The Metric Every IP Should Have on Their Work Plan in 2023

Infection Control TodayInfection Control Today, April 2023, (Vol. 27, No. 3)
Volume 27
Issue 3

Doe Kley, MPH, RN, CIC, LTC-CIP, T-CHEST, does a deep dive into what the key priorities infection preventionists and environmental hygienists should focus on in 2023. This is the first of 3 installments.

Infection preventionists’ (IPs’) duties remain mostly consistent throughout the year. Still, with the COVID-19 pandemic stirring up the infection prevention and control field, some tasks in their work plans need to be improved. Infection Control Today® (ICT®) spoke with Doe Kley, MPH, RN, CIC, LTC-CIP, T-CHEST, principal infection preventionist for The Clorox Company, about her suggestions for the IPs’ road map of priority activities.

ICT: What should IPs be doing right now?

Doe Kley, MPH, RN, CIC, LTC-CIP, T-CHEST: If they still need to, IPs need to be conducting the annual risk assessment and IPC [infection prevention and control] program evaluation. They should use the data from these 2 activities to draft their work plan, which serves as the IPs’ road map of priority activities for the year. The work plan should include the top 3 to 5 things that need improvement. [They] can add other priority issues as [they] complete items on the work plan. These are meant to be living documents.

ICT: What topic or issue should every IP include in their work plan this year?

DK: We are entering the 4th year of the pandemic, and for the past 3 years, our attention and resources have been singularly focused on all things COVID-19. That said, it's apparent that COVID-19 is here to stay, so we must accept our new normal–whatever normal is.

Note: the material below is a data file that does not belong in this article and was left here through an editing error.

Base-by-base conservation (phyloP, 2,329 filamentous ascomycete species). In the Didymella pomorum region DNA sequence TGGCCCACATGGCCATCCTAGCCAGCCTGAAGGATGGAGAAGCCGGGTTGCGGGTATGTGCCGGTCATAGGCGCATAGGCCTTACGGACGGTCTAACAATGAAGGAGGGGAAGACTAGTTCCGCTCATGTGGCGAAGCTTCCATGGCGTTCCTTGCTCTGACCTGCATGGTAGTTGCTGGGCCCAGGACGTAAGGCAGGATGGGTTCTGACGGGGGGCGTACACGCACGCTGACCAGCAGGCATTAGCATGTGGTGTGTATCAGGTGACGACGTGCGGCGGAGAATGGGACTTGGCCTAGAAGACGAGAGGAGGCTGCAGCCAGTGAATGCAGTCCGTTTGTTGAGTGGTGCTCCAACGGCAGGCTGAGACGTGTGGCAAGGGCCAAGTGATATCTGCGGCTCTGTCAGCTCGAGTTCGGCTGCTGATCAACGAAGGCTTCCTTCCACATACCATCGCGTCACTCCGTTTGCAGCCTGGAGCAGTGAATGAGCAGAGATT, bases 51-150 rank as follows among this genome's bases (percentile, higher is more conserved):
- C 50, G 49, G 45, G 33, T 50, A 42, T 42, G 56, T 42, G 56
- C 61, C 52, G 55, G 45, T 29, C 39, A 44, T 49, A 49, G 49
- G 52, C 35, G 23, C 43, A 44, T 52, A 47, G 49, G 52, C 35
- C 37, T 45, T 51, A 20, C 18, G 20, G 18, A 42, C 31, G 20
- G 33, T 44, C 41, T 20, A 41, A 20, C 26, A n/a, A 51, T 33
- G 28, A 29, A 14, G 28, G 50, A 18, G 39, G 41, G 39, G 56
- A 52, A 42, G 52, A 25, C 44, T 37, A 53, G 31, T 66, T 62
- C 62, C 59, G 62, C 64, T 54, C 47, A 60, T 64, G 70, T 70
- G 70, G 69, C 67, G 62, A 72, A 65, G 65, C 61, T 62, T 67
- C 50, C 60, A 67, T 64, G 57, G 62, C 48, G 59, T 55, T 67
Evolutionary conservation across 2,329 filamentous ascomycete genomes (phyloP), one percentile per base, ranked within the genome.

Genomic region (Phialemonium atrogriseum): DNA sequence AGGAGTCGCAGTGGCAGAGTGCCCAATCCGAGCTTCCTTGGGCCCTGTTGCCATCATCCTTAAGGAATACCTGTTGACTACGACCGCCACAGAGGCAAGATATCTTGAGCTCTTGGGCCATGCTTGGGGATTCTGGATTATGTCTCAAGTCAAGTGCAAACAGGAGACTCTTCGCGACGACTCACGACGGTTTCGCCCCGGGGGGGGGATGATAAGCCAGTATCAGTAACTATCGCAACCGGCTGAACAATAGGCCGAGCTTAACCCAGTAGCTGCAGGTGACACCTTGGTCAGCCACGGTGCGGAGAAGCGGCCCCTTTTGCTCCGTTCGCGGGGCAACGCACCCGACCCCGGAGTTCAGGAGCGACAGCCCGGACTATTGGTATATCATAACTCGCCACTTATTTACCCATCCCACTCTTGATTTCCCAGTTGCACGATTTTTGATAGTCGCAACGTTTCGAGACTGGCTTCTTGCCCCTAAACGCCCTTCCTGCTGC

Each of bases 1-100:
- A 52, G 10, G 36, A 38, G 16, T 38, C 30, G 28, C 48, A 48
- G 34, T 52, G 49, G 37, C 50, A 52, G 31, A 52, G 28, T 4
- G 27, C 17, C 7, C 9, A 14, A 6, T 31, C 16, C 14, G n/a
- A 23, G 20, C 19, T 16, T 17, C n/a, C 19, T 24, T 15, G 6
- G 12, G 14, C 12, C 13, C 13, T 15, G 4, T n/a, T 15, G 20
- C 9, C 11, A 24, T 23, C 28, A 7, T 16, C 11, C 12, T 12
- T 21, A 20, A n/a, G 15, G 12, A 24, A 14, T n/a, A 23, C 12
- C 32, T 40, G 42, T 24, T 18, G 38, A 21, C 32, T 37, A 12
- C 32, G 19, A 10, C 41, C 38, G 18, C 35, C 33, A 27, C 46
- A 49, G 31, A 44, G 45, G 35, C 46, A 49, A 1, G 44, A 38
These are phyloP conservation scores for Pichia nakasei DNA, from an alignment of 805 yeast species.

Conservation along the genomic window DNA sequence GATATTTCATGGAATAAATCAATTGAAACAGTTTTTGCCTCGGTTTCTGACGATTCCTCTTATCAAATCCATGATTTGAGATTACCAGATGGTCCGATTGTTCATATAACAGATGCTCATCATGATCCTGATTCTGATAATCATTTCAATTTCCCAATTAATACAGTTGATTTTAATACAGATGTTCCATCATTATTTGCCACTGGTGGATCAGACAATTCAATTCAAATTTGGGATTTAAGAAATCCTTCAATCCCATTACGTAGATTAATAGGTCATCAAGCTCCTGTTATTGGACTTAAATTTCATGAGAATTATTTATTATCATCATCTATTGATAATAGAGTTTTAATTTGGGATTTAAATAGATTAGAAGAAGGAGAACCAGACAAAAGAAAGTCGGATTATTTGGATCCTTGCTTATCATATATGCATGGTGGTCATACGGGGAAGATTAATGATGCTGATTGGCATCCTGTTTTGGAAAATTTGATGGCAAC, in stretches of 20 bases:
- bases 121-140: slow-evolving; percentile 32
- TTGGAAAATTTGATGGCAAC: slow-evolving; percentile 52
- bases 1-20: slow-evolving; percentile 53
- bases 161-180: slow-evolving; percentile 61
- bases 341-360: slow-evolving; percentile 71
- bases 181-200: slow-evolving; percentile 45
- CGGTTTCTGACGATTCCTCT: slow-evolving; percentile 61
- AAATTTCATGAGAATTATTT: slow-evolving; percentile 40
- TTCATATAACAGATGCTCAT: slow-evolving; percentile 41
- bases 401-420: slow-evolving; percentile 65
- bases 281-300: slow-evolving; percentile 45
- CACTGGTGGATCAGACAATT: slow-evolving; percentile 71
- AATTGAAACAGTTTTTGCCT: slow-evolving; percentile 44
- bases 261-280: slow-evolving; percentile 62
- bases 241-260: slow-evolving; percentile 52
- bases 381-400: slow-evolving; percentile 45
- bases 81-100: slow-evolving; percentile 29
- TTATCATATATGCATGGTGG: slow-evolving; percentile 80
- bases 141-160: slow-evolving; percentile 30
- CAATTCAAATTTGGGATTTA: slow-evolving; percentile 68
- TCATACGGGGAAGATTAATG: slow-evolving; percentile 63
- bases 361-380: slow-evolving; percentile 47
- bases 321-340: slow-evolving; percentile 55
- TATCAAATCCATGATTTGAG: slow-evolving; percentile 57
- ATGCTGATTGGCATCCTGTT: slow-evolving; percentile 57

So, the one thing that every IP should have on the work plan this year is a thorough environmental cleaning and disinfection program assessment.

ICT: Why is now the time for IPs to do this deep dive into their cleaning and disinfection program?

DK: Since the onset of the pandemic, we have seen increases in the prevalence of some challenging pathogens. For example, there were fewer than 500 clinical cases of Candida auris in this country back in 2019. But fast forward to 2022, and the preliminary data shows we had almost 2,000 cases. That’s more than a 300% increase! We have allowed this emerging pathogen to become endemic while our attention was focused elsewhere.

ICT: Was Candida auris the only pathogen to increase in prevalence during the pandemic?

DK: Sadly, it was not. According to a new report from the World Health Organization, bacterial superbugs became more resistant during the pandemic. This report shows that hospitals with lower infection control compliance reported a higher prevalence of antimicrobial-resistant pathogens. This includes compliance with environmental cleaning and disinfection. In recent years, we have seen increased outbreaks of resistant pathogens like carbapenem-resistant Acinetobacter baumanii (CRAB). We have also seen a significant rise in healthcare-associated MRSA bloodstream infections. And we are in the midst of the worst respiratory season of the decade. We have seen a resurgence of influenza, RSV, and other serious respiratory pathogens. Pediatric [intensive care units (ICUs)] ran out of beds, and influenza hospitalizations achieved a 13-year-high level not seen since the 2009 flu pandemic.